Little Rock, Arkansas.- The Arkansas Art Center is proud to present “The Impressionists and Their Influence” until June 26th. Organized in conjunction with the High Museum of Art in Atlanta, this exhibition brings together beautiful paintings and intimate works on paper by such French artists as Claude Monet, Paul Cézanne, Pierre-Auguste Renoir, Edgar Degas, Camille Pissarro, as well as works by major Post-Impressionist artists Pierre Bonnard, Édouard Vuillard, and Paul Signac. In addition, the show features works by American artists, such as Mary Cassatt, Childe Hassam, and Theodore Robinson, who fell under the influence of the Impressionists. Featuring more than 100 works from the collections of the renowned High Museum of Art, the Arkansas Arts Center, and private collections, The Impressionists and Their Influence is a splendid opportunity to explore the movement that became Impressionism.
In late 19th century Paris, a group of artists broke from long-standing tradition when they moved outdoors to paint. These artists, the Impressionists, captured the world around them in new ways creating colorful, light-filled scenes of carefree summer outings, riverbanks and seashores, private gardens, public parks, dance halls, cafés and the people who inhabited them. This exhibition brings together beautiful master paintings and intimate works on paper by French artists such as Claude Monet, Paul Cézanne, Pierre-Auguste Renoir, Edgar Degas, Camille Pissarro, as well as works by major Post-Impressionist artists Pierre Bonnard, Édouard Vuillard, Paul Signac and more. In addition, the show features works by American artists, such as Mary Cassatt, Childe Hassam, and Theodore Robinson, who fell full sway under the influence of the Impressionists. Featuring more than 100 works from the collections of the renowned High Museum of Art, the Arkansas Arts Center and private collections, The Impressionists and Their Influence is a unique opportunity to explore the movement that became Impressionism.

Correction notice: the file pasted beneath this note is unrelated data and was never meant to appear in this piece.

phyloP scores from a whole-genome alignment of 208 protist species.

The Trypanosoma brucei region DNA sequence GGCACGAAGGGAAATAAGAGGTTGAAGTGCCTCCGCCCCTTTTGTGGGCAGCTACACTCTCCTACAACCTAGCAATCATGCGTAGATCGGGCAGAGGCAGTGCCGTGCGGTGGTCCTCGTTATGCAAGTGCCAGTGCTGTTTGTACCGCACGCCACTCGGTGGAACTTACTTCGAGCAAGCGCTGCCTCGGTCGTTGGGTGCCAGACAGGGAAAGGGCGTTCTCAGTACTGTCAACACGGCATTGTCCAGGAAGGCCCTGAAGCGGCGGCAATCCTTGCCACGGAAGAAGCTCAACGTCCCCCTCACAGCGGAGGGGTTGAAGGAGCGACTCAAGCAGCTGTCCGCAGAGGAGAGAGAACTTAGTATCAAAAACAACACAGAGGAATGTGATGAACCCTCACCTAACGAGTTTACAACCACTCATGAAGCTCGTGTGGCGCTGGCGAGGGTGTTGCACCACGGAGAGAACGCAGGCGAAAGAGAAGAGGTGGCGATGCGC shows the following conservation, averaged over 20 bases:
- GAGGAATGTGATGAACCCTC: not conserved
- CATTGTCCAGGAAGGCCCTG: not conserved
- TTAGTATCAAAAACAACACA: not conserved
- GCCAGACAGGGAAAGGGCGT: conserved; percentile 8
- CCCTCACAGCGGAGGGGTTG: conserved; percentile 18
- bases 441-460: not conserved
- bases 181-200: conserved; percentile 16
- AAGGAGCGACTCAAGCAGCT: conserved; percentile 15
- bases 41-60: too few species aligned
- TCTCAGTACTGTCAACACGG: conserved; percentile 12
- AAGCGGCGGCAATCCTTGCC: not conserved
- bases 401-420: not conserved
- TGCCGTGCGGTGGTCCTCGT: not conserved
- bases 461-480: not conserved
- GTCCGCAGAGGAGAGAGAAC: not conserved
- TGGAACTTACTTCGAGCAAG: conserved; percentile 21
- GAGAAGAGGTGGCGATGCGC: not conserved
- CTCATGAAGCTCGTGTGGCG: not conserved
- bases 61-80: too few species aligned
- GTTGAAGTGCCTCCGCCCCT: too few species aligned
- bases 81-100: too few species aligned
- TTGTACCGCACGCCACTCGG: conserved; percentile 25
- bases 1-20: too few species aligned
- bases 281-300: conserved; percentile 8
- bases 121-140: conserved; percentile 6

The Arkansas Arts Center is an art museum with a children’s theatre and a studio school. Founded in 1960, its mission is to ensure that learning, inspiration and creative expression in the arts flourish throughout Arkansas, for people of all ages and backgrounds. The AAC realizes this mission by developing, preserving and exhibiting its outstanding permanent collection, offering a rich variety of art from other collections and presenting programs for the education and cultural benefit of the public. The seed for the Arkansas Arts Center was planted in 1914, when the Fine Arts Club of Arkansas was formed. Its membership formed the core of supporters and volunteers who later contributed to the creation of the Museum of Fine Arts in 1937 in Little Rock’s MacArthur Park. Several key decisions at critical points in the Arts Center’s history helped form the remarkable arts facility that exists today.
In 1960, the museum was created by ordinance of the City of Little Rock and renamed the Arkansas Arts Center. By 1963, the museum had been enlarged to include 5 galleries, a 381-seat theater, 4 studio classrooms, sculpture courtyards and an art library. It offered temporary art exhibitions, community theater and a school of fine and performing arts. In 1971, the board selected drawings as the collection’s primary concentration, recognizing that few museums were collecting unique works on paper. They believed, and rightly so, that the AAC could acquire such works with limited resources, excel in the area and make a unique contribution to the field.
The quality and character of exhibitions was increased accordingly. In 1982, having completed an enlargement of the Museum School studios and collection storage and preparation areas in 1975, a new gallery at the main facility, the 3,200 sq. ft. Rockefeller Gallery, was built and in 1985 the AAC’s Decorative Arts Museum (DAM) opened. This historic Greek Revival house had been bequeathed to the City for use by the AAC and was substantially renovated to serve as a gallery for the decorative arts. The DAM became the home of a growing collection of objects in craft media. Further expansion was carried out in 1989, when the 1,300 sq. ft. Strauss Gallery was added to the west side of the Rockefeller Gallery and 2000, when more than 30,000 square feet of space and renovation of 12,000 square feet of existing space was carried out as part of an ambitious expansion plan. Visit the museum’s website at … http://www.arkarts.com